Consider an IP packet header in which a 16-bit field m = 0x5555 changes to m' = 0x3285. Also, the one's complement sum of all other header octets is 0xCD7A.
Then the header checksum would be:
HC = ~(0xCD7A + 0x5555)
The new checksum via recomputation is:
HC' = ~(0xCD7A + 0x3285)
Using [Eqn. 2], as specified in RFC 1141, the new checksum is computed as:
HC' = HC + m + ~m'
= 0xDD2F + 0x5555 + ~0x3285
which does not match that computed from scratch, and moreover can never obtain for an IP header.
Applying [Eqn. 3] to the example above, we get the correct result:
HC' = ~(C + (-m) + m')
= ~(0x22D0 + ~0x5555 + 0x3285)
If an end system verifies the checksum by including the checksum field itself in the one's complement sum and then comparing the result against -0, as recommended by RFC 1071, it does not matter if an intermediate system generated a -0 instead of +0 due to the RFC 1141 property described here. In the example above:
0xCD7A + 0x3285 + 0xFFFF = 0xFFFF
0xCD7A + 0x3285 + 0x0000 = 0xFFFF
However, implementations exist which verify the checksum by computing it and comparing against the header checksum field.
It is recommended that intermediate systems compute incremental checksum using the method described in this document, and end systems verify checksum as per the method described in RFC 1071.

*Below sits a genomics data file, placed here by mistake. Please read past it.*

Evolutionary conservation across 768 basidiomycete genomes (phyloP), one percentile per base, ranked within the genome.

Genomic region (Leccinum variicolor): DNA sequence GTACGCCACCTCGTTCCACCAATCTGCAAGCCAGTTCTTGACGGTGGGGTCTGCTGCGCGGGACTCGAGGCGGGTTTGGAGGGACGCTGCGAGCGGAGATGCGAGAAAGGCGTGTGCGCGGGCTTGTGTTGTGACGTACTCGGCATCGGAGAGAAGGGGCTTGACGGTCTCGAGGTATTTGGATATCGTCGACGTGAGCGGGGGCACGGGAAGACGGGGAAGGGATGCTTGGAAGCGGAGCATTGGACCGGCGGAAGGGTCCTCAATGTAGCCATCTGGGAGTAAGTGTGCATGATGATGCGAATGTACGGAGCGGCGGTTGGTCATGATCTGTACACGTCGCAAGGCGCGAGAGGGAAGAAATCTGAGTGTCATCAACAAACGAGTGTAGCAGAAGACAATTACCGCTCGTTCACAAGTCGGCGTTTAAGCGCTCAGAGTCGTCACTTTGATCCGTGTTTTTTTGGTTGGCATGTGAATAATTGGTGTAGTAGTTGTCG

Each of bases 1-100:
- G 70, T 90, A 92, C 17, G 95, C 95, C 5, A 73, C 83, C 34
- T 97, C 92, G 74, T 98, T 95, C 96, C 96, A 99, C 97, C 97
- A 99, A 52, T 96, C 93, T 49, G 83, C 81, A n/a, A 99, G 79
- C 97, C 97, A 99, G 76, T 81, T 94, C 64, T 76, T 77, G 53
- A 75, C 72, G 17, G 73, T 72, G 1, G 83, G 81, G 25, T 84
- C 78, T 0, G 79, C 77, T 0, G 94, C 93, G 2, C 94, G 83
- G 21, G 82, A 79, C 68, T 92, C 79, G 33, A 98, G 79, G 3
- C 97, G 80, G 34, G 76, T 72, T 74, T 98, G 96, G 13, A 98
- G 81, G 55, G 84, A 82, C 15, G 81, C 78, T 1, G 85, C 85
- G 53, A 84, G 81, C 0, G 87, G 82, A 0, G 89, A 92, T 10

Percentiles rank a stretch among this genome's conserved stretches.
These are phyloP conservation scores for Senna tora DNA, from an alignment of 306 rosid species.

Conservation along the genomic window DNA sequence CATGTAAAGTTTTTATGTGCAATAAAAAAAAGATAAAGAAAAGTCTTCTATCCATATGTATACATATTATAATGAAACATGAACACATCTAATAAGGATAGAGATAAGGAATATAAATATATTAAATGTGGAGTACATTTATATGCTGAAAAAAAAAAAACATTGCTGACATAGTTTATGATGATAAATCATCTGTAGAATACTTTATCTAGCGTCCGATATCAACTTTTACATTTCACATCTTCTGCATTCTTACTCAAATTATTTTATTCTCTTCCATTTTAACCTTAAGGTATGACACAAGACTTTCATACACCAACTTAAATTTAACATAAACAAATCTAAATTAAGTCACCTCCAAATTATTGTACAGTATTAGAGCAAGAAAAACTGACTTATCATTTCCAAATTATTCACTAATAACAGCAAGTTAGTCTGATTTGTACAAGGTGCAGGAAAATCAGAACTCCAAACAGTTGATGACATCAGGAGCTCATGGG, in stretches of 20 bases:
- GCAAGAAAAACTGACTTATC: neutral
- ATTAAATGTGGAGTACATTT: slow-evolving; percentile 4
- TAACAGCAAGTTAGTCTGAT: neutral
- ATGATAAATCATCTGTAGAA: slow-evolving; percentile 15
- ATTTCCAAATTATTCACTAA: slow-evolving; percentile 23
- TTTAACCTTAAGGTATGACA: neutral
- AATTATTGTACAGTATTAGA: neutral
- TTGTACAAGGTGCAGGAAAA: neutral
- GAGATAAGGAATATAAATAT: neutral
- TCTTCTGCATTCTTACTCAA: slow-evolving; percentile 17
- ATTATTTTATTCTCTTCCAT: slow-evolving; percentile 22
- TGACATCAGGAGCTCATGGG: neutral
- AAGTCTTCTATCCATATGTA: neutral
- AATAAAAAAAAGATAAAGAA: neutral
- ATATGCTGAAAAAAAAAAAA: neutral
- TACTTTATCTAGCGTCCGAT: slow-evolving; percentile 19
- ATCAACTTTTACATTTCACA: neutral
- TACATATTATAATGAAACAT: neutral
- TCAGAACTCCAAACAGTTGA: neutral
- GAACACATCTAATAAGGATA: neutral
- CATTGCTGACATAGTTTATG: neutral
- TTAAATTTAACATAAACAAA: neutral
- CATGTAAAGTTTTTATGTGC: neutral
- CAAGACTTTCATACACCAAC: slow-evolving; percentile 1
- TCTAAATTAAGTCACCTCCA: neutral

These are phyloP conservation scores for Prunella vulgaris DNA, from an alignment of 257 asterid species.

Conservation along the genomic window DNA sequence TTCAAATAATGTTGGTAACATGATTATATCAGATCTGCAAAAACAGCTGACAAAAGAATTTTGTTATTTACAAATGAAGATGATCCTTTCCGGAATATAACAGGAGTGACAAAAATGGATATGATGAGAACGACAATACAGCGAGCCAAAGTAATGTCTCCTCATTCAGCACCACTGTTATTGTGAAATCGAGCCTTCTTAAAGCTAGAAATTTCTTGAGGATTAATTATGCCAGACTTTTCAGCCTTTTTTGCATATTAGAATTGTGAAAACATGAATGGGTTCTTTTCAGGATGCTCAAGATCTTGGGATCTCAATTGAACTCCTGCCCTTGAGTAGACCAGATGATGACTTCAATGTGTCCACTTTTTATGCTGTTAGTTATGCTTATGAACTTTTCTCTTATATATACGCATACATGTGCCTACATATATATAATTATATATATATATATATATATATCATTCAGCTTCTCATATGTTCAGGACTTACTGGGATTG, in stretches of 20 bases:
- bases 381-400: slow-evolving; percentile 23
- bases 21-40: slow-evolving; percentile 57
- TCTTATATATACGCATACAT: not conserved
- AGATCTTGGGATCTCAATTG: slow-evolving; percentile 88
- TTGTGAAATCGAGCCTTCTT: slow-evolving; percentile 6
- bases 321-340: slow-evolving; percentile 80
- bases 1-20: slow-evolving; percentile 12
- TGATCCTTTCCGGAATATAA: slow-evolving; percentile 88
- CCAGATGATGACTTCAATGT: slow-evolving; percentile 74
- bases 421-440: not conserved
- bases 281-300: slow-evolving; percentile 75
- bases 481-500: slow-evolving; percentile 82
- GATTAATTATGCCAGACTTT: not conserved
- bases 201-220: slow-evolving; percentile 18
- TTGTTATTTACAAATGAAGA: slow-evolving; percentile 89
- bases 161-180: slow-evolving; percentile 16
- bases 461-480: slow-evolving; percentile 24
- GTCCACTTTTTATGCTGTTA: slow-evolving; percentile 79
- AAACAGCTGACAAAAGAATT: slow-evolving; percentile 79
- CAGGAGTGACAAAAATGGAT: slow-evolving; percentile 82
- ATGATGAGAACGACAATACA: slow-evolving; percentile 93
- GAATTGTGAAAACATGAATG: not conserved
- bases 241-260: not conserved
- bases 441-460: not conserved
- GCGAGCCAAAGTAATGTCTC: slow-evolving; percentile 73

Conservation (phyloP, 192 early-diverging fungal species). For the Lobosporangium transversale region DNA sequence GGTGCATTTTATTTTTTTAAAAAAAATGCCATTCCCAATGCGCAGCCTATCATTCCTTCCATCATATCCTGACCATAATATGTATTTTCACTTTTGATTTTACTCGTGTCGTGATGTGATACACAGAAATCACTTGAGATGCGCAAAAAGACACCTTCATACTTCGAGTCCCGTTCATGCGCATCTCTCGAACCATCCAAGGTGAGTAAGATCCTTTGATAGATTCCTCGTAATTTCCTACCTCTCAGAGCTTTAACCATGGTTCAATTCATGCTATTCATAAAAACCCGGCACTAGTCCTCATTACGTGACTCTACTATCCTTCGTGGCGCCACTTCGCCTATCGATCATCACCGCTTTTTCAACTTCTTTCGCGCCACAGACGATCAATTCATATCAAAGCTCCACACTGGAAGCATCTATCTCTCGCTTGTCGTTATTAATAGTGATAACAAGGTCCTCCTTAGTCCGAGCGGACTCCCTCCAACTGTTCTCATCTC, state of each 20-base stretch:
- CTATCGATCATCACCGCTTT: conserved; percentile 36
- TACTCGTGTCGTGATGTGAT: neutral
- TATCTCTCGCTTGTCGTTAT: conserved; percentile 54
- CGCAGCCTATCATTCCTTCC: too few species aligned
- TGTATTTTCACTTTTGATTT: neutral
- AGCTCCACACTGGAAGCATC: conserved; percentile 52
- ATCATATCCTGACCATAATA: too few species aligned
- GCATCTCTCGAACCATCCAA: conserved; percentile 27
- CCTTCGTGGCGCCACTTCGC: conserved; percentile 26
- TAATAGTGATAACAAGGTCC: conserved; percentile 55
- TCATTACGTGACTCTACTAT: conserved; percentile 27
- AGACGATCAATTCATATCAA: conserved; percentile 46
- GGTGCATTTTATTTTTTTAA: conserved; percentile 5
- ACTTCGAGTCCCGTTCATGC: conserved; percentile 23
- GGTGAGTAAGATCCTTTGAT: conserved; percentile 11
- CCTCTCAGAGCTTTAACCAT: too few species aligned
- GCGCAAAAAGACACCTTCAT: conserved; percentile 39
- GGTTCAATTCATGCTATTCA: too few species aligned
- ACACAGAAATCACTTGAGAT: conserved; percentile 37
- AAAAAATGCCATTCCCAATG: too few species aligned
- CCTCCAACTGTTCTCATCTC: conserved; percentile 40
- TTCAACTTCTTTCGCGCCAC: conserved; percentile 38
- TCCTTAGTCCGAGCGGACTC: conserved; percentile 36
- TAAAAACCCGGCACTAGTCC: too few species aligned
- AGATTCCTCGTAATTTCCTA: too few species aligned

The method in [Eqn. 3] is slightly more expensive than the one in RFC 1141. If this is a concern, the two additional instructions can be eliminated by subtracting complements with borrow [see Sec. 7]. This would result in the following equation:
HC' = HC - ~m - m' -- [Eqn. 4]
In the example shown above,
HC' = HC - ~m - m'
= 0xDD2F - ~0x5555 - 0x3285
A historical aside: the fact that standard one's complement arithmetic produces negative zero results is one of its main drawbacks; it makes for difficulty in interpretation. In the CDC 6000 series computers , this problem was avoided by using subtraction as the primitive in one's complement arithmetic (i.e., addition is subtraction of the complement).
The contribution of the following individuals to the work that led to this document is acknowledged:
Manu Kaycee - Ascom Timeplex, Incorporated
Paul Koning - Digital Equipment Corporation
Tracy Mallory - 3Com Corporation
Krishna Narayanaswamy - Digital Equipment Corporation Atul Pandya - Digital Equipment Corporation
The failure condition was uncovered as a result of IP testing on a product which implemented the RFC 1141 algorithm. It was analyzed, and the updated algorithm devised. This algorithm was also verified using simulation. It was also shown that the failure condition disappears if the checksum verification is done as per RFC 1071.
Security issues are not discussed in this memo.
It is recommended that either [Eqn. 3] or [Eqn. 4] be the implementation technique used for incremental update of the standard Internet checksum.
Digital Equipment Corporation
550 King St
Littleton, MA 01460
Phone: (508) 486-6786
 Postel, J., "Internet Protocol - DARPA Internet Program Protocol Specification", STD 5, RFC 791, DARPA, September 1981.
 Braden, R., Borman, D., and C. Partridge, "Computing the Internet Checksum", RFC 1071, ISI, Cray Research, BBN Laboratories, September 1988.
 Mallory, T., and A. Kullberg, "Incremental Updating of the Internet Checksum", RFC 1141, BBN Communications, January 1990.
 Thornton, J., "Design of a Computer -- the Control
Data 6600", Scott, Foresman and Company, 1970.